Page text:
Philanthropist encourages 2011 USU graduates to follow their passions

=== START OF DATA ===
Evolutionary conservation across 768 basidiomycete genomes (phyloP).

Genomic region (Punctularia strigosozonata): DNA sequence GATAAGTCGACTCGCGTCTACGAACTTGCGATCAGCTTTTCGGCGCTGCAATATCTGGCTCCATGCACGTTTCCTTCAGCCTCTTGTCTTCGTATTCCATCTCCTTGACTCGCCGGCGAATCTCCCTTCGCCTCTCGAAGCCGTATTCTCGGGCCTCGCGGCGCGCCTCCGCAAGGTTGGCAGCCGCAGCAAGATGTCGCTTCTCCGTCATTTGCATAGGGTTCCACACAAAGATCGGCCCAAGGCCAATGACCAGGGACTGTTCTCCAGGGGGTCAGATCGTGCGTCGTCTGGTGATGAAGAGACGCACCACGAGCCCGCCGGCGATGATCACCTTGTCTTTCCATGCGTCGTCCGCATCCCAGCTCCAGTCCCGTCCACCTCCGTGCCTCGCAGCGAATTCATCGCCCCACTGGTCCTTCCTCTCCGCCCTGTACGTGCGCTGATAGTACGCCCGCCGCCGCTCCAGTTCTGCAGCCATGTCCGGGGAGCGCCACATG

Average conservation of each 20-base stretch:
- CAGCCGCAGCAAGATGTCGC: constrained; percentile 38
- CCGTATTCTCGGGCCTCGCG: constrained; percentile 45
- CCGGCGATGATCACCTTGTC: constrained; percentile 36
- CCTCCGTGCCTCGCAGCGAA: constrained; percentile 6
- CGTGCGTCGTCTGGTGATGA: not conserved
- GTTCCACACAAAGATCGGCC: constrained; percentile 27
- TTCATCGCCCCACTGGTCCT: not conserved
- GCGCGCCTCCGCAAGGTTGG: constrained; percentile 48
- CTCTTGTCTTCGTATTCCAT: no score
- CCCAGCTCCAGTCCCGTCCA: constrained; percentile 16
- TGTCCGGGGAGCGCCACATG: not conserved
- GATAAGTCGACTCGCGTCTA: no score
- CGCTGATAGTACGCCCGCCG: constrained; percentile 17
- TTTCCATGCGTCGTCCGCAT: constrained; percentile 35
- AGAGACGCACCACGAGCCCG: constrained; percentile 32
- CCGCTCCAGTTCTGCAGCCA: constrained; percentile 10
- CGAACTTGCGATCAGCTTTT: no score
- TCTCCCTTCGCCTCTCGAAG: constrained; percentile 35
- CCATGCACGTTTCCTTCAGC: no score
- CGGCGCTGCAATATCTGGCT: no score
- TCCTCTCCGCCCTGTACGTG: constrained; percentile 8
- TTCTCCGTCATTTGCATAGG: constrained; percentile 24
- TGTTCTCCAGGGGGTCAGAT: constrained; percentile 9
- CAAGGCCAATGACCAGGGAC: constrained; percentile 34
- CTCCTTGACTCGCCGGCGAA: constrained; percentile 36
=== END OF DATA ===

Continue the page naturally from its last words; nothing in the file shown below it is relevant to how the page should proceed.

Friends and family gathered outside of the Dee Glen Smith Spectrum at USU on Saturday, May 7, to watch hundreds of undergraduate students stream into the building for the Utah State University 124th Commencement ceremony.USU President Stan Albrecht greeted the graduates and audience. He welcomed state leaders, special guests and faculty in attendance.”Today, of course, is a time for us to celebrate your accomplishments as graduates. But it is impossible, of course, to celebrate graduates without recognizing as well the teachers,” Albecht said.After introducing the valedictorians from each college, Albrecht gave the audience some statistics about this years graduating class. He said that there are 3,622 undergraduate students graduating at USU, coming from 48 states and 22 countries. Women make up 55 percent of the graduates and men make up the other 45 percent. The graduates range from 18 years old to 63 years old.L. John Wilkerson addressed the graduates as an alumni from USU. He said he wanted to share four fundamental guiding principles that have helped in his success through the years. The principles are passion, culture, mentoring and making career decisions.Passion is Wilkerson’s first guiding principles. He urged students to follow their passions with their careers and seek careers that they enjoy.His second principle is culture. He said that people should seek jobs with people they enjoy working with. He said that before agreeing to work with someone you should think about whether they are the kind of person you would want to spend a four-hour drive with.Wilkerson’s third principle is to have good mentors. The graduates should read about people who succeeded in the careers that the student desires. He said they should study people who have lived “lives well lived.”Wilkerson said his last guiding principle is to make good career decisions. He said students should never make career decisions that lock them in place.”An opportunity never caps your future,” Wilkerson said. “Always ask this question; by accepting this position will I expand or reduce my future career options?””Living in America, it’s a society where we seek, we liberate and we venerate talent and ambition,” Wilkerson said as he compared the conditions in the United States and countries such as China and Vietnam by giving examples of individuals who had no opportunities to live up to their potential.He talked about extreme poverty where people only earned $1.50 to buy shelter, water, and food.”Extreme poverty results in poor and corrupt government policies and practices, and it robs mothers, fathers and children of their dignity. And it robs you and me of their creativity, their humanity and their productivity,” Wilkerson said.Wilkerson ended his speech by asking students to join the Global Poverty Project or another organization that tries to help the world. He said the project hopes to eliminate extreme problems and change corrupt government policies that repress talented individuals in other countries.Jason Clark, valedictorian for the College of Agriculture, told the students the story of kiwi birds that learned to fly.Clark said the kiwi birds all yearned to fly and went to a school for flying lessons. After much practicing, the birds learned how to fly, but after they received their diplomas from the school, the kiwis hopped on the bus and rode home. He said it was a waste that they didn’t use their new skills to fly home.”We must take the things we have learned here and use them to help improve the world in which we live,” Clark said.He told students that they need to take several things with them from USU. The first thing students should take with them is the ability to work. He learned that to get ahead of the competition and be noticed you have to have a good work ethic.”You have to consistently be working when everyone else is taking a long break,” Clark said.Clark said the second thing that students should take with them is to look at the big picture. He said to focus on how small tasks relate to the larger goals of a job or project.According to Clark, the last thing students should take with them is all of the fun memories from USU.During the commencement ceremonies, Albrecht recognized teachers and community leaders who received awards and honorary degrees from USU. Ralf E. Whitesides, Maureen C. Hearns, Timothy A. Solcum, Heng Ban, David Richter, Christopher A. Call and Tonya B. Triplett all received teaching excellence awards. Frank N. Caliendo also received the Eldon J. Gardner Teaching Award.David Lancy received the D. Wynne Thorne Career Research Award, Daniel T. Drost received the E. G. Peterson Extension Award, Kenneth L. White received the Outstanding Graduate Mentor Award and Wynn R. Walker received the newly created International Professor of the Year Award.Honorary Degrees were also given to outstanding members of the community: L. John Wilkerson, Mike Dmitrich, Karen Haight Huntsman, Syng-Il Hyun and C. Hardy Redd.The commencement ceremony closed with the songs “Homeward Bound” and the “Alma Mater Hymn.”

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